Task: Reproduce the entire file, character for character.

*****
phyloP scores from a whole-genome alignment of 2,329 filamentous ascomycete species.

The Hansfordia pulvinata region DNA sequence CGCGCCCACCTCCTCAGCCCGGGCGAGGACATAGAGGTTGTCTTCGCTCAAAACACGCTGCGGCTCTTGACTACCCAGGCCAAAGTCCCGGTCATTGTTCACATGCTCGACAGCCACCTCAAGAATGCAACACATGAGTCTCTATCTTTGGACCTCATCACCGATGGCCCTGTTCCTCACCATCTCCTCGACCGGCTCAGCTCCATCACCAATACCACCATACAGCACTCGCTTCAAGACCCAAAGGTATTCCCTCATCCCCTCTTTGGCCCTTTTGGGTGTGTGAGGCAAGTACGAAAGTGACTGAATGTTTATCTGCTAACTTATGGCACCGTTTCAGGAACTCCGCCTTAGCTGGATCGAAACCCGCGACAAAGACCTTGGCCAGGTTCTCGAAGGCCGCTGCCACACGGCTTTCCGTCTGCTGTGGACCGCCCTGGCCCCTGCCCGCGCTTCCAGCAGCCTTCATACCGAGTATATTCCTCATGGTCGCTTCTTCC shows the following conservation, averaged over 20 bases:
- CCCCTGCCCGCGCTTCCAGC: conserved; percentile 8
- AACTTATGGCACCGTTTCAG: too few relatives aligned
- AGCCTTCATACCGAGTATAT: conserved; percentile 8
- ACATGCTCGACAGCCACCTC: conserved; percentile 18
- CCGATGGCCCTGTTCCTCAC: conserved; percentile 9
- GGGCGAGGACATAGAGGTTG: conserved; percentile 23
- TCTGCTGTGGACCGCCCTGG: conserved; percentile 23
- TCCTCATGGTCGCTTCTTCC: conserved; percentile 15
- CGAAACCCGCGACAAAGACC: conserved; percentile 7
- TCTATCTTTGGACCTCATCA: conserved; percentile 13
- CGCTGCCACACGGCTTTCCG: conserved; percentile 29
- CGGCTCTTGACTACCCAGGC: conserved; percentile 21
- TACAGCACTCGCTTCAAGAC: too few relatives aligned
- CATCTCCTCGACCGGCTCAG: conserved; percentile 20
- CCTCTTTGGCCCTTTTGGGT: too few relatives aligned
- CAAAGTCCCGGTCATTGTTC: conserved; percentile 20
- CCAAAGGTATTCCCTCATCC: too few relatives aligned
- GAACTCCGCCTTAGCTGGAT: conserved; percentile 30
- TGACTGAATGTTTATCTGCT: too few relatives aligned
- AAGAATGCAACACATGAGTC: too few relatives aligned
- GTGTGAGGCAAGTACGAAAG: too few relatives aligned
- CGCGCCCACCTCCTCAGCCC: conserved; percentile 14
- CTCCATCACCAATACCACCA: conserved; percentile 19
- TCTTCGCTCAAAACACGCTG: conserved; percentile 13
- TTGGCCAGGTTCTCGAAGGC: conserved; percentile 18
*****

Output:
phyloP scores from a whole-genome alignment of 2,329 filamentous ascomycete species.

The Hansfordia pulvinata region DNA sequence CGCGCCCACCTCCTCAGCCCGGGCGAGGACATAGAGGTTGTCTTCGCTCAAAACACGCTGCGGCTCTTGACTACCCAGGCCAAAGTCCCGGTCATTGTTCACATGCTCGACAGCCACCTCAAGAATGCAACACATGAGTCTCTATCTTTGGACCTCATCACCGATGGCCCTGTTCCTCACCATCTCCTCGACCGGCTCAGCTCCATCACCAATACCACCATACAGCACTCGCTTCAAGACCCAAAGGTATTCCCTCATCCCCTCTTTGGCCCTTTTGGGTGTGTGAGGCAAGTACGAAAGTGACTGAATGTTTATCTGCTAACTTATGGCACCGTTTCAGGAACTCCGCCTTAGCTGGATCGAAACCCGCGACAAAGACCTTGGCCAGGTTCTCGAAGGCCGCTGCCACACGGCTTTCCGTCTGCTGTGGACCGCCCTGGCCCCTGCCCGCGCTTCCAGCAGCCTTCATACCGAGTATATTCCTCATGGTCGCTTCTTCC shows the following conservation, averaged over 20 bases:
- CCCCTGCCCGCGCTTCCAGC: conserved; percentile 8
- AACTTATGGCACCGTTTCAG: too few relatives aligned
- AGCCTTCATACCGAGTATAT: conserved; percentile 8
- ACATGCTCGACAGCCACCTC: conserved; percentile 18
- CCGATGGCCCTGTTCCTCAC: conserved; percentile 9
- GGGCGAGGACATAGAGGTTG: conserved; percentile 23
- TCTGCTGTGGACCGCCCTGG: conserved; percentile 23
- TCCTCATGGTCGCTTCTTCC: conserved; percentile 15
- CGAAACCCGCGACAAAGACC: conserved; percentile 7
- TCTATCTTTGGACCTCATCA: conserved; percentile 13
- CGCTGCCACACGGCTTTCCG: conserved; percentile 29
- CGGCTCTTGACTACCCAGGC: conserved; percentile 21
- TACAGCACTCGCTTCAAGAC: too few relatives aligned
- CATCTCCTCGACCGGCTCAG: conserved; percentile 20
- CCTCTTTGGCCCTTTTGGGT: too few relatives aligned
- CAAAGTCCCGGTCATTGTTC: conserved; percentile 20
- CCAAAGGTATTCCCTCATCC: too few relatives aligned
- GAACTCCGCCTTAGCTGGAT: conserved; percentile 30
- TGACTGAATGTTTATCTGCT: too few relatives aligned
- AAGAATGCAACACATGAGTC: too few relatives aligned
- GTGTGAGGCAAGTACGAAAG: too few relatives aligned
- CGCGCCCACCTCCTCAGCCC: conserved; percentile 14
- CTCCATCACCAATACCACCA: conserved; percentile 19
- TCTTCGCTCAAAACACGCTG: conserved; percentile 13
- TTGGCCAGGTTCTCGAAGGC: conserved; percentile 18